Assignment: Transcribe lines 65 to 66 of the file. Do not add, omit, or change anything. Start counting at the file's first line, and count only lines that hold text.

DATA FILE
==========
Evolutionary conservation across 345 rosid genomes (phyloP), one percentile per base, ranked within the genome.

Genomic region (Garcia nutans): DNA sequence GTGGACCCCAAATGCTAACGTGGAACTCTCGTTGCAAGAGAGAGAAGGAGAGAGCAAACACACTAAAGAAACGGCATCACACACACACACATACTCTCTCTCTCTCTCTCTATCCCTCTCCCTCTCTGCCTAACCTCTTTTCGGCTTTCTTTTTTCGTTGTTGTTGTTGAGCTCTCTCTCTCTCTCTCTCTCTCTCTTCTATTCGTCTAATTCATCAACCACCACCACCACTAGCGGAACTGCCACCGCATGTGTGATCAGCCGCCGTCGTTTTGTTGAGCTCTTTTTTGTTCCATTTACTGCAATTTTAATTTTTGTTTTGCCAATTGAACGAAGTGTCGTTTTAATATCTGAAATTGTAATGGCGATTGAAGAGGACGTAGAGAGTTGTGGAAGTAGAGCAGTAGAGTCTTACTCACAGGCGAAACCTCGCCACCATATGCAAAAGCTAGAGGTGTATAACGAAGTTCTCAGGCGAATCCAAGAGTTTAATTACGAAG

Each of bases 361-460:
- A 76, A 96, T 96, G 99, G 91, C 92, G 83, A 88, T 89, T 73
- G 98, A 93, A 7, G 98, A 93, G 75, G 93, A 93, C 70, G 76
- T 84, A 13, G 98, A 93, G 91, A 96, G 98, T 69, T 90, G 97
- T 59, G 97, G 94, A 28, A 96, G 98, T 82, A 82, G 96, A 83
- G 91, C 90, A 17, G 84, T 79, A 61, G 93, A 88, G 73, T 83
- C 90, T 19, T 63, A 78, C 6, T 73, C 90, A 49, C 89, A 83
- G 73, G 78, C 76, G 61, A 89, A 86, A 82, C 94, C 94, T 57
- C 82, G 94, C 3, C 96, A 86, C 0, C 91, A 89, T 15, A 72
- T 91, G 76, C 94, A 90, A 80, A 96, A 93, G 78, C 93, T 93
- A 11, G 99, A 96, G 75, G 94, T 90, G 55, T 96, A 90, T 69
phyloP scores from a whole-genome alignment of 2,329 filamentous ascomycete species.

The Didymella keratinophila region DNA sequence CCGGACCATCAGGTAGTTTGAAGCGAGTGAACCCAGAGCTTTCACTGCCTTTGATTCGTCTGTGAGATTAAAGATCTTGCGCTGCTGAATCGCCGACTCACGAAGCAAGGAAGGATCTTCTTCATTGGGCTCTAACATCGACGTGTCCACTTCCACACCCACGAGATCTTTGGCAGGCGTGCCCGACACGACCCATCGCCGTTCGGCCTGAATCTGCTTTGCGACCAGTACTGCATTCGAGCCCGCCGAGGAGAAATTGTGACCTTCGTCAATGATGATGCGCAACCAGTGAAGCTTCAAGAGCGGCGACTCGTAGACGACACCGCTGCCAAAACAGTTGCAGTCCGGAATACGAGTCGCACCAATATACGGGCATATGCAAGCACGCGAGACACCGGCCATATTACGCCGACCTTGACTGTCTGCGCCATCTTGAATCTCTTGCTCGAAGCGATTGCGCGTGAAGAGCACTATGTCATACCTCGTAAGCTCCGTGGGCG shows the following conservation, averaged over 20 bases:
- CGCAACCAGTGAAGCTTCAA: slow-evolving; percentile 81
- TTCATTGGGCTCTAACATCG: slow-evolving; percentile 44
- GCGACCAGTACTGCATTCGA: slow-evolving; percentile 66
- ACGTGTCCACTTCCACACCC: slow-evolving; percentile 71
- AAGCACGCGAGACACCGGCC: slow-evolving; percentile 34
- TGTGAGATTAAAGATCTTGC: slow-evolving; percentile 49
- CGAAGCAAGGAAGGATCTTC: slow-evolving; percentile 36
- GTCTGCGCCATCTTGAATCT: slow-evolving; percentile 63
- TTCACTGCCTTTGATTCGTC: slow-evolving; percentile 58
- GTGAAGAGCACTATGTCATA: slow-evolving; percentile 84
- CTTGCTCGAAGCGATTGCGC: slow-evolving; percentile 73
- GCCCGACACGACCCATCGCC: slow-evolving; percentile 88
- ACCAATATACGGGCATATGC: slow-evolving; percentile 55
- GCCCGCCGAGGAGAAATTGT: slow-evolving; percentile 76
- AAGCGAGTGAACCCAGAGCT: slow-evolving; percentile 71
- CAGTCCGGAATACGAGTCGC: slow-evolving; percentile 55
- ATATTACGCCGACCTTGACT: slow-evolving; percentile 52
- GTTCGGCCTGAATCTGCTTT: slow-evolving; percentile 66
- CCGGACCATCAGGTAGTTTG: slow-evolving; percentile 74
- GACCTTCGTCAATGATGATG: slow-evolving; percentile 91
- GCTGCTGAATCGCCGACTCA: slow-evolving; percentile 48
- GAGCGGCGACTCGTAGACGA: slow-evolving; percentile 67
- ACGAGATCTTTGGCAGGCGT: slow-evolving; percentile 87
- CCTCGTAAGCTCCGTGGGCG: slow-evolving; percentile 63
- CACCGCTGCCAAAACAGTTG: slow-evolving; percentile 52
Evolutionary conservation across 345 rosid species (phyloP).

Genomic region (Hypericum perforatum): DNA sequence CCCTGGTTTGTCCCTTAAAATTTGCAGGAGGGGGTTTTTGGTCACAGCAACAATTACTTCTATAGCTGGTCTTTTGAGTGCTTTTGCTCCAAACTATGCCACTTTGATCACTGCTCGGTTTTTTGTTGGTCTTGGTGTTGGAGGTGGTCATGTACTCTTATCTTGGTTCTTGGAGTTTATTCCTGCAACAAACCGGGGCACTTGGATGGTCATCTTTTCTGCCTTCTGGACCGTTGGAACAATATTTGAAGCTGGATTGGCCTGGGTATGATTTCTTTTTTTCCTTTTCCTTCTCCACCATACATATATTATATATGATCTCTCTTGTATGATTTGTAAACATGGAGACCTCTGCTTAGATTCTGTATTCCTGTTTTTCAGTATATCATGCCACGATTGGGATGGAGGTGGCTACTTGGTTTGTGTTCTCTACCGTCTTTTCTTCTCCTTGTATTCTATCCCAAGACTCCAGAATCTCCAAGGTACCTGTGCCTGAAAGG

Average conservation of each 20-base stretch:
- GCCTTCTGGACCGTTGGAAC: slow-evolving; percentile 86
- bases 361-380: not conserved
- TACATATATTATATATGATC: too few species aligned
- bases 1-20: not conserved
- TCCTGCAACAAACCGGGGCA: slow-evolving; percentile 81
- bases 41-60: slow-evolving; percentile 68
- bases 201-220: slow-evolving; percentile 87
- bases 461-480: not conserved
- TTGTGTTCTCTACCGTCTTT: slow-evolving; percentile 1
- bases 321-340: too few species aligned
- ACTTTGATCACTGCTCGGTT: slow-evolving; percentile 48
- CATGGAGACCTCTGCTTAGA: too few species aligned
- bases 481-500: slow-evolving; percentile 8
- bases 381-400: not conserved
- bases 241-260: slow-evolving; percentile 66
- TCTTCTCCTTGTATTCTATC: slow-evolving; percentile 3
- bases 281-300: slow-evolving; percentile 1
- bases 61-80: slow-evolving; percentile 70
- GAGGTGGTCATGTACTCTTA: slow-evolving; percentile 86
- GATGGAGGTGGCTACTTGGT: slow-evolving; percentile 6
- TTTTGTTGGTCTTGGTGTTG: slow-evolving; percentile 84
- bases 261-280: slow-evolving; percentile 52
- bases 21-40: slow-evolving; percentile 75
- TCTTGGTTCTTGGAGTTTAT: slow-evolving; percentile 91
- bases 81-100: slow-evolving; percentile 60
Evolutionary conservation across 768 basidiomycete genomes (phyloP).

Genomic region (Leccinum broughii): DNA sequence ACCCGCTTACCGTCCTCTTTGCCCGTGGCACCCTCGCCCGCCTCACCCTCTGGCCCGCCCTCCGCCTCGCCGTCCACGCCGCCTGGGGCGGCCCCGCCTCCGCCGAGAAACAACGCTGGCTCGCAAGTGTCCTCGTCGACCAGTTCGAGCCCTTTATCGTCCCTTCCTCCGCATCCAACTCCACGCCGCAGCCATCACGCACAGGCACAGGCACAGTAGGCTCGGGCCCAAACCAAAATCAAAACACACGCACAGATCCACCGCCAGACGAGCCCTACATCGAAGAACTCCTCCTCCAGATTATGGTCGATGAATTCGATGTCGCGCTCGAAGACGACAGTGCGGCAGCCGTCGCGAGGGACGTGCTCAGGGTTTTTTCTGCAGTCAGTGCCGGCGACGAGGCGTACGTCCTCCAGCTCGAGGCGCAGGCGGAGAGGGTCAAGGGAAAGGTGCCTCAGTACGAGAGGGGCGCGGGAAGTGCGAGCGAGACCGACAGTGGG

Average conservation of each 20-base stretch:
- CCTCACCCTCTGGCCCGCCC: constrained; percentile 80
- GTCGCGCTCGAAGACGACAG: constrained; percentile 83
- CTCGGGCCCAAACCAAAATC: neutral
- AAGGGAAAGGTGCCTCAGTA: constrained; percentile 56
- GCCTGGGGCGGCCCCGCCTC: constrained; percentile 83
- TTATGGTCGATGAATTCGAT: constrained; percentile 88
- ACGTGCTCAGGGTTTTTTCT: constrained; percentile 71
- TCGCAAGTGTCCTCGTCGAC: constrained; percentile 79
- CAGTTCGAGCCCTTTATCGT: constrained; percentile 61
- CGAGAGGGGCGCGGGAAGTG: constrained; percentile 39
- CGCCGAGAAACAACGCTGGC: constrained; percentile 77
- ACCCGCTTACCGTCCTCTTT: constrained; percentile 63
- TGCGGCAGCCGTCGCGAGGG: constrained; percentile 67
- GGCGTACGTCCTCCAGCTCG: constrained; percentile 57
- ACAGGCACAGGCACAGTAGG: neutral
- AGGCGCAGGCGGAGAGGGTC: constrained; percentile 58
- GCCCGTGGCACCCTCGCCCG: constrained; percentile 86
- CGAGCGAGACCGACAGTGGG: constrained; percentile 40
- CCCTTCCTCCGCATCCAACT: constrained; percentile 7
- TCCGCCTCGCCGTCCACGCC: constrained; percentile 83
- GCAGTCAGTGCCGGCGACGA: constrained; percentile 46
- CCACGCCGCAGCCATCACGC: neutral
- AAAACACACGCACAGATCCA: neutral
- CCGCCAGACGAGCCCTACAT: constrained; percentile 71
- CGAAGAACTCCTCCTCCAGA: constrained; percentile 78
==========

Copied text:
- bases 261-280: slow-evolving; percentile 52
- bases 21-40: slow-evolving; percentile 75